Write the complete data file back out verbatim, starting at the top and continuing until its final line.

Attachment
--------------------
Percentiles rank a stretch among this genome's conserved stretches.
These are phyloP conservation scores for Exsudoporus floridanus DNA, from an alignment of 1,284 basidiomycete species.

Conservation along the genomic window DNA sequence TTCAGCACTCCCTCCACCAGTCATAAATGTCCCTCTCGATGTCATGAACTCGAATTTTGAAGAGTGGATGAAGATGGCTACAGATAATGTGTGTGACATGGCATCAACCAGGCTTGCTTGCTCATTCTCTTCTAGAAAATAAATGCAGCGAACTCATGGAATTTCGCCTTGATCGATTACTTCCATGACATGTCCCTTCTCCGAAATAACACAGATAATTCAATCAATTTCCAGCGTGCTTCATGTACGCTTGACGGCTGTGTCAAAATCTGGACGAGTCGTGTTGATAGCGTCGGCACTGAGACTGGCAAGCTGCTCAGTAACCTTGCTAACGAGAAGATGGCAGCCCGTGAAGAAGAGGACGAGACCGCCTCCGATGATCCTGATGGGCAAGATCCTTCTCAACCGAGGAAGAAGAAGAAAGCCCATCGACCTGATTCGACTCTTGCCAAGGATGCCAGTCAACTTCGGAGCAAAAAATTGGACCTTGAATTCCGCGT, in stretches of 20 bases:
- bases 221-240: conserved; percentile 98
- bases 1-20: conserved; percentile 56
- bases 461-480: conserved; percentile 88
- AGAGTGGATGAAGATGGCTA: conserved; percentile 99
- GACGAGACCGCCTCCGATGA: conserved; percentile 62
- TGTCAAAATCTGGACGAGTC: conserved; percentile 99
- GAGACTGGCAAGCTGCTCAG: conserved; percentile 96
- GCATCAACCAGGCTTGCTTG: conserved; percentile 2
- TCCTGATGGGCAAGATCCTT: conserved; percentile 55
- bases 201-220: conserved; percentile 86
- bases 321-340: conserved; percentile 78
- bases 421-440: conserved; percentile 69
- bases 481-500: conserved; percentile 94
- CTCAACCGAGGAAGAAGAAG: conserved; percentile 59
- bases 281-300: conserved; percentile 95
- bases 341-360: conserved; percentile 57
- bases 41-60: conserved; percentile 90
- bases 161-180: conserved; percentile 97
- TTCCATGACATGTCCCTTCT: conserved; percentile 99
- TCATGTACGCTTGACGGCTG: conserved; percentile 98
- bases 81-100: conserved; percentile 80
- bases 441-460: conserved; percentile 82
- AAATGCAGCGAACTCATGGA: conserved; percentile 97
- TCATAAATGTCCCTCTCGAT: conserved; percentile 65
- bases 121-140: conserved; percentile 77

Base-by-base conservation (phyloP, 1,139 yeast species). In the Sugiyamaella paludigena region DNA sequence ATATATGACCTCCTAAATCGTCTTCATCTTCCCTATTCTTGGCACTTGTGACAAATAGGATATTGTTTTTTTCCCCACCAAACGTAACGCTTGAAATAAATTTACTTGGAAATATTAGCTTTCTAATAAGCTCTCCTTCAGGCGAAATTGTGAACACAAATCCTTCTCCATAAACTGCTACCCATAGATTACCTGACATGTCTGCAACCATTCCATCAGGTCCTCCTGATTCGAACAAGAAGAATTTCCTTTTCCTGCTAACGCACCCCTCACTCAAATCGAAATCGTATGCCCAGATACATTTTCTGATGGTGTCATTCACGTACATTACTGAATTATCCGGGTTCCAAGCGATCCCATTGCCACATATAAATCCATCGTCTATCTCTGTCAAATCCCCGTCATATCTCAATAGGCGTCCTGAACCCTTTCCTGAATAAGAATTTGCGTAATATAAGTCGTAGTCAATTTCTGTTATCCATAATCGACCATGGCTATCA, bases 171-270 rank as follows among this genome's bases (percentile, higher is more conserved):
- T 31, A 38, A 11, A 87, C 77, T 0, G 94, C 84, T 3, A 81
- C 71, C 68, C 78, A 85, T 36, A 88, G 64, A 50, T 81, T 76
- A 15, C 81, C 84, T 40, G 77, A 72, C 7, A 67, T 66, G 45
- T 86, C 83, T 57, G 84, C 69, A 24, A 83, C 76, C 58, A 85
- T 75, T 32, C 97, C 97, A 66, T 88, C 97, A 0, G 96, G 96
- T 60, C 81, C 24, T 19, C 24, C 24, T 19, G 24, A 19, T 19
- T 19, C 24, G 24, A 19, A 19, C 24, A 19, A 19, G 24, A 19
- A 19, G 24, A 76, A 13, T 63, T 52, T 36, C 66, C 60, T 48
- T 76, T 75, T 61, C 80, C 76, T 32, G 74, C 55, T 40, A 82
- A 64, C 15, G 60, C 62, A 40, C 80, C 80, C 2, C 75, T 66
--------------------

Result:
Percentiles rank a stretch among this genome's conserved stretches.
These are phyloP conservation scores for Exsudoporus floridanus DNA, from an alignment of 1,284 basidiomycete species.

Conservation along the genomic window DNA sequence TTCAGCACTCCCTCCACCAGTCATAAATGTCCCTCTCGATGTCATGAACTCGAATTTTGAAGAGTGGATGAAGATGGCTACAGATAATGTGTGTGACATGGCATCAACCAGGCTTGCTTGCTCATTCTCTTCTAGAAAATAAATGCAGCGAACTCATGGAATTTCGCCTTGATCGATTACTTCCATGACATGTCCCTTCTCCGAAATAACACAGATAATTCAATCAATTTCCAGCGTGCTTCATGTACGCTTGACGGCTGTGTCAAAATCTGGACGAGTCGTGTTGATAGCGTCGGCACTGAGACTGGCAAGCTGCTCAGTAACCTTGCTAACGAGAAGATGGCAGCCCGTGAAGAAGAGGACGAGACCGCCTCCGATGATCCTGATGGGCAAGATCCTTCTCAACCGAGGAAGAAGAAGAAAGCCCATCGACCTGATTCGACTCTTGCCAAGGATGCCAGTCAACTTCGGAGCAAAAAATTGGACCTTGAATTCCGCGT, in stretches of 20 bases:
- bases 221-240: conserved; percentile 98
- bases 1-20: conserved; percentile 56
- bases 461-480: conserved; percentile 88
- AGAGTGGATGAAGATGGCTA: conserved; percentile 99
- GACGAGACCGCCTCCGATGA: conserved; percentile 62
- TGTCAAAATCTGGACGAGTC: conserved; percentile 99
- GAGACTGGCAAGCTGCTCAG: conserved; percentile 96
- GCATCAACCAGGCTTGCTTG: conserved; percentile 2
- TCCTGATGGGCAAGATCCTT: conserved; percentile 55
- bases 201-220: conserved; percentile 86
- bases 321-340: conserved; percentile 78
- bases 421-440: conserved; percentile 69
- bases 481-500: conserved; percentile 94
- CTCAACCGAGGAAGAAGAAG: conserved; percentile 59
- bases 281-300: conserved; percentile 95
- bases 341-360: conserved; percentile 57
- bases 41-60: conserved; percentile 90
- bases 161-180: conserved; percentile 97
- TTCCATGACATGTCCCTTCT: conserved; percentile 99
- TCATGTACGCTTGACGGCTG: conserved; percentile 98
- bases 81-100: conserved; percentile 80
- bases 441-460: conserved; percentile 82
- AAATGCAGCGAACTCATGGA: conserved; percentile 97
- TCATAAATGTCCCTCTCGAT: conserved; percentile 65
- bases 121-140: conserved; percentile 77

Base-by-base conservation (phyloP, 1,139 yeast species). In the Sugiyamaella paludigena region DNA sequence ATATATGACCTCCTAAATCGTCTTCATCTTCCCTATTCTTGGCACTTGTGACAAATAGGATATTGTTTTTTTCCCCACCAAACGTAACGCTTGAAATAAATTTACTTGGAAATATTAGCTTTCTAATAAGCTCTCCTTCAGGCGAAATTGTGAACACAAATCCTTCTCCATAAACTGCTACCCATAGATTACCTGACATGTCTGCAACCATTCCATCAGGTCCTCCTGATTCGAACAAGAAGAATTTCCTTTTCCTGCTAACGCACCCCTCACTCAAATCGAAATCGTATGCCCAGATACATTTTCTGATGGTGTCATTCACGTACATTACTGAATTATCCGGGTTCCAAGCGATCCCATTGCCACATATAAATCCATCGTCTATCTCTGTCAAATCCCCGTCATATCTCAATAGGCGTCCTGAACCCTTTCCTGAATAAGAATTTGCGTAATATAAGTCGTAGTCAATTTCTGTTATCCATAATCGACCATGGCTATCA, bases 171-270 rank as follows among this genome's bases (percentile, higher is more conserved):
- T 31, A 38, A 11, A 87, C 77, T 0, G 94, C 84, T 3, A 81
- C 71, C 68, C 78, A 85, T 36, A 88, G 64, A 50, T 81, T 76
- A 15, C 81, C 84, T 40, G 77, A 72, C 7, A 67, T 66, G 45
- T 86, C 83, T 57, G 84, C 69, A 24, A 83, C 76, C 58, A 85
- T 75, T 32, C 97, C 97, A 66, T 88, C 97, A 0, G 96, G 96
- T 60, C 81, C 24, T 19, C 24, C 24, T 19, G 24, A 19, T 19
- T 19, C 24, G 24, A 19, A 19, C 24, A 19, A 19, G 24, A 19
- A 19, G 24, A 76, A 13, T 63, T 52, T 36, C 66, C 60, T 48
- T 76, T 75, T 61, C 80, C 76, T 32, G 74, C 55, T 40, A 82
- A 64, C 15, G 60, C 62, A 40, C 80, C 80, C 2, C 75, T 66